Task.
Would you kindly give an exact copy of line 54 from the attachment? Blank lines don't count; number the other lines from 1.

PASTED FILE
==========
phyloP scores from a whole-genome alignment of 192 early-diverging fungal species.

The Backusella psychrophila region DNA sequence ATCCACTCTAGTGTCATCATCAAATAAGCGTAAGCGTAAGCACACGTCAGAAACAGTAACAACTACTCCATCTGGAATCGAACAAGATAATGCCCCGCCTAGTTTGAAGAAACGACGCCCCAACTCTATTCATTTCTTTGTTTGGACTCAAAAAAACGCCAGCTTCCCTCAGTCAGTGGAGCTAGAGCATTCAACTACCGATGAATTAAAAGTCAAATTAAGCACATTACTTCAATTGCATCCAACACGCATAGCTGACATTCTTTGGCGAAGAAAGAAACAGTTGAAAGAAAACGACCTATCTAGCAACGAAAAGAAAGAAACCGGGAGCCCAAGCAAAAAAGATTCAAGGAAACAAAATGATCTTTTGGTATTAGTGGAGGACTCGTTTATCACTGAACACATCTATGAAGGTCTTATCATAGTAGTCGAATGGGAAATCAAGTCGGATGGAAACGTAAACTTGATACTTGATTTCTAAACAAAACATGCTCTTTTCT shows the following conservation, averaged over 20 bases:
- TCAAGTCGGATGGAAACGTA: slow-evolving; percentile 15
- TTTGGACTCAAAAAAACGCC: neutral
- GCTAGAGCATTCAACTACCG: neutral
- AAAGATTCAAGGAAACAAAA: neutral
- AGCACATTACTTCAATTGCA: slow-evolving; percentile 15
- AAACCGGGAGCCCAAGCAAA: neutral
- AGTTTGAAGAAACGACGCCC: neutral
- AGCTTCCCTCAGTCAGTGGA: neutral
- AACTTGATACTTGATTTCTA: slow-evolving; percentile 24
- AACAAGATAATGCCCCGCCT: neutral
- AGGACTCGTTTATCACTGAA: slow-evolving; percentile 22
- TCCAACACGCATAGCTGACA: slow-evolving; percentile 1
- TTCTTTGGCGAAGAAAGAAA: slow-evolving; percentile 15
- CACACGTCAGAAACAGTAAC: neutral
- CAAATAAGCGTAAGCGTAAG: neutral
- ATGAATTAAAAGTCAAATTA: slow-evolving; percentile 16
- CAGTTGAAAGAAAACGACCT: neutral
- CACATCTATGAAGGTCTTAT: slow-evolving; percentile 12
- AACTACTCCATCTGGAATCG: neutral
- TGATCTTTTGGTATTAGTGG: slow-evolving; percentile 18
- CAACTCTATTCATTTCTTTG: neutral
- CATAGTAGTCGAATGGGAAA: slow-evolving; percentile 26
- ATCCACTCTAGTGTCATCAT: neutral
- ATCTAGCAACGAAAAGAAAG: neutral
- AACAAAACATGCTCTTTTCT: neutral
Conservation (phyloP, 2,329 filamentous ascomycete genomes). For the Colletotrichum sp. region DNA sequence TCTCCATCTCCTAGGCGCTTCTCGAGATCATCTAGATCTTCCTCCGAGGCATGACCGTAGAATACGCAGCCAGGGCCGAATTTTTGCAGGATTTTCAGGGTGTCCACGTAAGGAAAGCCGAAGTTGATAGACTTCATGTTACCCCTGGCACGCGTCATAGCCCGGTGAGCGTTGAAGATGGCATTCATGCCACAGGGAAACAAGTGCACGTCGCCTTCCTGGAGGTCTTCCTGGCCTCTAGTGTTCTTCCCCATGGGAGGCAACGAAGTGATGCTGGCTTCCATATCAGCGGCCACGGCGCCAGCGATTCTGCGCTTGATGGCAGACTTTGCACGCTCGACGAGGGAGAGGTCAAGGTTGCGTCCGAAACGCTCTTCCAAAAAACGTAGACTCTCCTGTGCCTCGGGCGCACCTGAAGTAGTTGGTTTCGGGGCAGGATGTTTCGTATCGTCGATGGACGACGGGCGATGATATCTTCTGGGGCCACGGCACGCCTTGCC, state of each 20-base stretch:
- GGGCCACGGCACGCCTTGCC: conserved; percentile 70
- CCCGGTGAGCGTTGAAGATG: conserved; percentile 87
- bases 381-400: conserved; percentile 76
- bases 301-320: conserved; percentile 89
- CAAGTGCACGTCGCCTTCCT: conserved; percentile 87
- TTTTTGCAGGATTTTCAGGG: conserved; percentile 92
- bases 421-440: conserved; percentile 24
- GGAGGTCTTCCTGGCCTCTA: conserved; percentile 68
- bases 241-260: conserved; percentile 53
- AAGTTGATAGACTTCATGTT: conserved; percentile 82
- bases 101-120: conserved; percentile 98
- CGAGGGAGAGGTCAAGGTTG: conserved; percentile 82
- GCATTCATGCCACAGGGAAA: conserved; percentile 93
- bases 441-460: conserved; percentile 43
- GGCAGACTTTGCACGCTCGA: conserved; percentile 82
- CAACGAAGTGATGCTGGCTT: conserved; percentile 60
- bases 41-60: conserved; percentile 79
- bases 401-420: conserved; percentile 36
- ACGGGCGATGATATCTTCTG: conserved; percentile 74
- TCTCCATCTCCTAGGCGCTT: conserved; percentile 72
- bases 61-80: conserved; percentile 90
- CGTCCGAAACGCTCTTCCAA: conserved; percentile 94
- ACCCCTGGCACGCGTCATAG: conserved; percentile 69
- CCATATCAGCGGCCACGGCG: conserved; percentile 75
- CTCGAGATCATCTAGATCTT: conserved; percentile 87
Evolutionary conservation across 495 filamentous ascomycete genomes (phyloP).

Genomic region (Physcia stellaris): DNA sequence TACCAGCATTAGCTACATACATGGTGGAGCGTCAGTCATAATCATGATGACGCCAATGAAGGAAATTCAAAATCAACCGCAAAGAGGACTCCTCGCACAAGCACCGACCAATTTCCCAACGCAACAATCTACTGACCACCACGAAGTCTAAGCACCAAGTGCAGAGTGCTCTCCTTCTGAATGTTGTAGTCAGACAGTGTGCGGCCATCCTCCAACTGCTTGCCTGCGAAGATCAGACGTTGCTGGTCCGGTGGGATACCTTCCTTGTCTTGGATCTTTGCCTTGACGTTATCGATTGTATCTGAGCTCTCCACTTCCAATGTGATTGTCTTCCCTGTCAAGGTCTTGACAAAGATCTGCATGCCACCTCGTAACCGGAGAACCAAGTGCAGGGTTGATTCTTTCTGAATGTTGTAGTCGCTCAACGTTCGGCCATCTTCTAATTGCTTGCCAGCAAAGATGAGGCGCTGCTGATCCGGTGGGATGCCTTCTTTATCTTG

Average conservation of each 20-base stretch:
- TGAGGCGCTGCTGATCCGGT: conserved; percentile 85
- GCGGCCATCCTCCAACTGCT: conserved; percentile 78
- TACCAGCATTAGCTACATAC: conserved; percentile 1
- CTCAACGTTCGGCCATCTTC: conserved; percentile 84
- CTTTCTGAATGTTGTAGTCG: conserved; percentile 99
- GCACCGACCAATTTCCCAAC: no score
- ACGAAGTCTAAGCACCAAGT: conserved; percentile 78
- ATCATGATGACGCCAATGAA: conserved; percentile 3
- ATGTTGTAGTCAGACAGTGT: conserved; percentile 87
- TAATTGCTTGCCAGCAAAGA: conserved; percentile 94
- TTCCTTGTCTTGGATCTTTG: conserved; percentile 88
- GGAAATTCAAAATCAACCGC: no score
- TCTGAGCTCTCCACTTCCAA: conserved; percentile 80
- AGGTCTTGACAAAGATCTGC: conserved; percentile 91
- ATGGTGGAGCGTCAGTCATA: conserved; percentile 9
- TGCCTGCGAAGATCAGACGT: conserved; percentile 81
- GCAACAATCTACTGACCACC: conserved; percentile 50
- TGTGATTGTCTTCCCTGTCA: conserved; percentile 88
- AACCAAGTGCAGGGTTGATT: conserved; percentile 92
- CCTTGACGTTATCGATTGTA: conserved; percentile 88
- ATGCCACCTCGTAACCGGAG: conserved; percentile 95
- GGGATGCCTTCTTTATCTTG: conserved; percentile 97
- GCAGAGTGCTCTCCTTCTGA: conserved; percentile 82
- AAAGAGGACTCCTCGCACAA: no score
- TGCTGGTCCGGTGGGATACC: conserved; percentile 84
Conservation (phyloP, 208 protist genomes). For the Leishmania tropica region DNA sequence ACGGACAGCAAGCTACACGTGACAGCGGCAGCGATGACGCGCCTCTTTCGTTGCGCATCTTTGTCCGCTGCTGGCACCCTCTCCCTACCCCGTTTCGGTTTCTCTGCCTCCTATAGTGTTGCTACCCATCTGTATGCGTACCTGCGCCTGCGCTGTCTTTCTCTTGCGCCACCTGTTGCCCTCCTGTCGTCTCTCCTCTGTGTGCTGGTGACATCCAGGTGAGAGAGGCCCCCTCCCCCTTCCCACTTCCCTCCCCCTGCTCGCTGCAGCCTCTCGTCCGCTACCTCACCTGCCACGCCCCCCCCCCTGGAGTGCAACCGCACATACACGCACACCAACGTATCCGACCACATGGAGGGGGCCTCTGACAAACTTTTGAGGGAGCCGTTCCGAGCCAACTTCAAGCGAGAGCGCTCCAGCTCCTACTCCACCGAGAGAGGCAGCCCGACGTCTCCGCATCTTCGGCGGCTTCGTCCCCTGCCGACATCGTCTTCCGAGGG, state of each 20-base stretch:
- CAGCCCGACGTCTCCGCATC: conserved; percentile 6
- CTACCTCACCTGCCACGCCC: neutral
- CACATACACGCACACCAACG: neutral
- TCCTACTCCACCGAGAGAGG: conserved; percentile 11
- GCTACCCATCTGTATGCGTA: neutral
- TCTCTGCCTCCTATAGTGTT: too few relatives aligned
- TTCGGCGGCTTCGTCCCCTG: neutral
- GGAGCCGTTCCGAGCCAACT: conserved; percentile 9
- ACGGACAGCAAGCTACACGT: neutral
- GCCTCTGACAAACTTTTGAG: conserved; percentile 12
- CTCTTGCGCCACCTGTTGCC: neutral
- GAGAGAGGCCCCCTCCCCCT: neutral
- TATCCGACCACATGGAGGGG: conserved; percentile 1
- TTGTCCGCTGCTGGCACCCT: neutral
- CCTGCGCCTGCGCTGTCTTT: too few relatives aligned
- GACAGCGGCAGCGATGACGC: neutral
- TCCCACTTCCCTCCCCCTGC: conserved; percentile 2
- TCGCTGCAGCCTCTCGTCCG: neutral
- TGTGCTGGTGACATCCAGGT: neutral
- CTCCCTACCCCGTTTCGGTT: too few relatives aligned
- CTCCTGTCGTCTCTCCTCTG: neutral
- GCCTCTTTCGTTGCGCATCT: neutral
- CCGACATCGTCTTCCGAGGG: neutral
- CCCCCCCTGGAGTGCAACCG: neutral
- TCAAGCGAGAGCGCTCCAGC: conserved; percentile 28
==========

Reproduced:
Evolutionary conservation across 495 filamentous ascomycete genomes (phyloP).